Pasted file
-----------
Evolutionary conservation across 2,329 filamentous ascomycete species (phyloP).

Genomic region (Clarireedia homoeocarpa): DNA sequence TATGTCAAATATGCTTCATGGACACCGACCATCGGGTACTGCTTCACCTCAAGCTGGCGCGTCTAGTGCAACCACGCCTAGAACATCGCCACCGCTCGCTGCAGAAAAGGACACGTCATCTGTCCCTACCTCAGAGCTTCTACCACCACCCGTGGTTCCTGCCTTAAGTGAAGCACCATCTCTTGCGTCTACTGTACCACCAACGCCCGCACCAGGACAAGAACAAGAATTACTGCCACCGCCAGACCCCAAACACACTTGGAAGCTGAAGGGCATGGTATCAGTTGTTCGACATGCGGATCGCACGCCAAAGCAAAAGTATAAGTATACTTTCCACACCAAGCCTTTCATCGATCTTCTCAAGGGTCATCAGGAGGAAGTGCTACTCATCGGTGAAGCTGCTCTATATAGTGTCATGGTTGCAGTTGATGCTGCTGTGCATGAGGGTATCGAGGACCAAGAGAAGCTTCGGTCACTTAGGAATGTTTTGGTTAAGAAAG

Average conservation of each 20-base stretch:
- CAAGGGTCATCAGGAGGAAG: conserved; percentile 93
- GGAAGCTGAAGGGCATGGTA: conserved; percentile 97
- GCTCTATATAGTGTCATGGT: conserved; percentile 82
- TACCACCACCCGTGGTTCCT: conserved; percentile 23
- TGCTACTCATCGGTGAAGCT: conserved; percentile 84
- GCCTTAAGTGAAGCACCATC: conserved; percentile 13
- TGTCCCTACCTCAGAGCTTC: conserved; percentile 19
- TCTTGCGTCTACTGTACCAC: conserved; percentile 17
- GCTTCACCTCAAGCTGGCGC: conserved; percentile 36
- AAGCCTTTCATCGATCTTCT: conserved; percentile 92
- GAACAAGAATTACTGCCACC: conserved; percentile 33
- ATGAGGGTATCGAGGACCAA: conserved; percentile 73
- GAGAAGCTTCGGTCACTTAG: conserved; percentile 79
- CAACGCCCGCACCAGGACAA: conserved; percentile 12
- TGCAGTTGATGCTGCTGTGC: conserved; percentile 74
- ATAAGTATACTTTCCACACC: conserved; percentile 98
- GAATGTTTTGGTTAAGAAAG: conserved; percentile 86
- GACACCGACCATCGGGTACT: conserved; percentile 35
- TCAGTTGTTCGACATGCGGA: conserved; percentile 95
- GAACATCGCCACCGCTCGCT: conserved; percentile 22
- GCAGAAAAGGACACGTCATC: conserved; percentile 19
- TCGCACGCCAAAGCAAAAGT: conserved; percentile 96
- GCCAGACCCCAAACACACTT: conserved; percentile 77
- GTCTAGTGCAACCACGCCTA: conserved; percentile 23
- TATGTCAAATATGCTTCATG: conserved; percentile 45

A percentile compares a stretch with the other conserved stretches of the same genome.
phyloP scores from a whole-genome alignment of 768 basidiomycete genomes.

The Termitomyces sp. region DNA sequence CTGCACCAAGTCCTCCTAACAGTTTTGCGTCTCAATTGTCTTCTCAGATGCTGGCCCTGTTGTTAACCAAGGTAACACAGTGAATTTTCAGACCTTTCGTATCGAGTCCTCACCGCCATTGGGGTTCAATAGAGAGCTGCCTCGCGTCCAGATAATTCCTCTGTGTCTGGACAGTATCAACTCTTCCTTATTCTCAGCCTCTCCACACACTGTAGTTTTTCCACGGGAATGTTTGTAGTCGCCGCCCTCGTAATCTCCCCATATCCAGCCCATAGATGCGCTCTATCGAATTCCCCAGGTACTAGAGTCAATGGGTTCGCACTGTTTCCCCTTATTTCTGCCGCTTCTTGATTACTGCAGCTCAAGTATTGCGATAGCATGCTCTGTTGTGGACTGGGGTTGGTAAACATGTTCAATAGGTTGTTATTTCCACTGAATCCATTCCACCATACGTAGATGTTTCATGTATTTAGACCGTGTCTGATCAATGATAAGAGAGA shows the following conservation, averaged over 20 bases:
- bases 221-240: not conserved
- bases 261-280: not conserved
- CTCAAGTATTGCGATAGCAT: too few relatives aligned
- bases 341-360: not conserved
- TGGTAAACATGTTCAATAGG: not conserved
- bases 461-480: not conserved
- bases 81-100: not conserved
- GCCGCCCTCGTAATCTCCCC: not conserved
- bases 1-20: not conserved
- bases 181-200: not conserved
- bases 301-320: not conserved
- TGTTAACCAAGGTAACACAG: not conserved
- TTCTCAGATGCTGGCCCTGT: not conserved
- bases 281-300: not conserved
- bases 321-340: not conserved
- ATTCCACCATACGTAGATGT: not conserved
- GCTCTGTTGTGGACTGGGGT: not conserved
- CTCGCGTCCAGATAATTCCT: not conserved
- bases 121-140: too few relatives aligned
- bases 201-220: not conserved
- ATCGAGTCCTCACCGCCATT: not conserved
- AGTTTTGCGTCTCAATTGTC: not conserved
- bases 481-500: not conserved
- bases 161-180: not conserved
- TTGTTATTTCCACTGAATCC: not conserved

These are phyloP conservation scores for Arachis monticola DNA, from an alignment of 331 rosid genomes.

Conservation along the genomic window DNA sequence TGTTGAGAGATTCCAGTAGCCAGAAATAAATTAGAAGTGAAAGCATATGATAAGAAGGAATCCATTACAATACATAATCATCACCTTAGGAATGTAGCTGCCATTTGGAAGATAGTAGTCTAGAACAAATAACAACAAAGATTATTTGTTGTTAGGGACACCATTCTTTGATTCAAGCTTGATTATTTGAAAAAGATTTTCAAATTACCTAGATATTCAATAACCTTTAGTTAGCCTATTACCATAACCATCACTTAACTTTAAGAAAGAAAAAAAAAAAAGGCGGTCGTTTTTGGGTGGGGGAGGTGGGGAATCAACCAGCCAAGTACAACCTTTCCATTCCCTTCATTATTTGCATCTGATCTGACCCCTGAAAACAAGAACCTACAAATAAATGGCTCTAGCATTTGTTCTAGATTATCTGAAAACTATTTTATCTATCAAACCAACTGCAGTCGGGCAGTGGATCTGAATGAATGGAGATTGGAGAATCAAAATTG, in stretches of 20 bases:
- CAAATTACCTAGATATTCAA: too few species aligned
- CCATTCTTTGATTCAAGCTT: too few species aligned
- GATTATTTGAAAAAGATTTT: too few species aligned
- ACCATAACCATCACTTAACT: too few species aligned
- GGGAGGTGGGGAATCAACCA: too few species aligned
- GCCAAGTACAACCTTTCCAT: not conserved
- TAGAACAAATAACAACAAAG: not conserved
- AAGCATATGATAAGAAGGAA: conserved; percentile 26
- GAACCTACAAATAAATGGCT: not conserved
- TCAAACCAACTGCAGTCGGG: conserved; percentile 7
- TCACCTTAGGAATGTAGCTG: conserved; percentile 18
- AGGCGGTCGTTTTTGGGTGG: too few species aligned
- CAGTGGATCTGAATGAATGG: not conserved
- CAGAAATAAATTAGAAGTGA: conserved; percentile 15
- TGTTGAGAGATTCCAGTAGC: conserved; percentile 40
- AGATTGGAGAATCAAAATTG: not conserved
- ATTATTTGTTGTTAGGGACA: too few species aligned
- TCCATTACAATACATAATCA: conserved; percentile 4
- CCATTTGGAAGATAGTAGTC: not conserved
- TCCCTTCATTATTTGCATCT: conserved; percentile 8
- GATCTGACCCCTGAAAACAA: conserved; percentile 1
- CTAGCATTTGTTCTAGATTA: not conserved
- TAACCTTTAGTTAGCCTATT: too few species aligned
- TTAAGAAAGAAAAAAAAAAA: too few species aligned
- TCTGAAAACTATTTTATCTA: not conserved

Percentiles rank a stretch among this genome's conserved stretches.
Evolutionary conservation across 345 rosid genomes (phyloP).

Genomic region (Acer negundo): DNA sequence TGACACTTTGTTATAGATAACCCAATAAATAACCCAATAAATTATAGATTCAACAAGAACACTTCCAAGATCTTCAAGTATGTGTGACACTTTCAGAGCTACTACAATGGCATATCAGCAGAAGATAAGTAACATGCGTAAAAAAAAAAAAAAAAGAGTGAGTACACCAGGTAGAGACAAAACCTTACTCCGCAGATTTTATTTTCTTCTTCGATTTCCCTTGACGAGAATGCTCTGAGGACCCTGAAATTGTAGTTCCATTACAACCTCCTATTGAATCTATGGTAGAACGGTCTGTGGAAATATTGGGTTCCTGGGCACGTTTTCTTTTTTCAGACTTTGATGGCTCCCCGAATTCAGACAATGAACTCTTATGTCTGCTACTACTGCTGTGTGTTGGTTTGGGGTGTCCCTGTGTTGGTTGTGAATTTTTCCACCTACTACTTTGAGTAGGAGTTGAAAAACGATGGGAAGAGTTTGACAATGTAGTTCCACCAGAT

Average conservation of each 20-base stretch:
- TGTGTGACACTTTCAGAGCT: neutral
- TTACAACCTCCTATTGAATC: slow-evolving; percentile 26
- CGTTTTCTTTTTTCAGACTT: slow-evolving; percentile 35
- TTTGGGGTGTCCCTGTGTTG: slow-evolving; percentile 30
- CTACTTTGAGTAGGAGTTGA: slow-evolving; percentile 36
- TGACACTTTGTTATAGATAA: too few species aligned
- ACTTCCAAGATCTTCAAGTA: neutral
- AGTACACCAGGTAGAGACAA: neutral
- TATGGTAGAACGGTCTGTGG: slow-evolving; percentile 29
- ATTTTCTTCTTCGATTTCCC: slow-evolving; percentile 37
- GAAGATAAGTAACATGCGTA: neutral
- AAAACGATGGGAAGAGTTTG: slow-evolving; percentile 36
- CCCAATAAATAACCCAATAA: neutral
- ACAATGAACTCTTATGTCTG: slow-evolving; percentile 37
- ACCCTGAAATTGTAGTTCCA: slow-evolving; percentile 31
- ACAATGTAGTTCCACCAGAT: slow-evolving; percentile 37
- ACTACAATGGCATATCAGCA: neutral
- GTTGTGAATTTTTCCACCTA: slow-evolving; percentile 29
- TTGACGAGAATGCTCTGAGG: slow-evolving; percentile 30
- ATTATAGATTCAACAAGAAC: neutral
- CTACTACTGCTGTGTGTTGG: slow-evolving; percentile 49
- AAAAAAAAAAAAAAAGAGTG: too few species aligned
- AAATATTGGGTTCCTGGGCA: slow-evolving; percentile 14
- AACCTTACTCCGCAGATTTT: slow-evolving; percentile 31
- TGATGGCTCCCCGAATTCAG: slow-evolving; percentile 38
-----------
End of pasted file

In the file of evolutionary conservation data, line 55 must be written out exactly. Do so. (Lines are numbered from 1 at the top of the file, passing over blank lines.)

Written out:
- bases 161-180: not conserved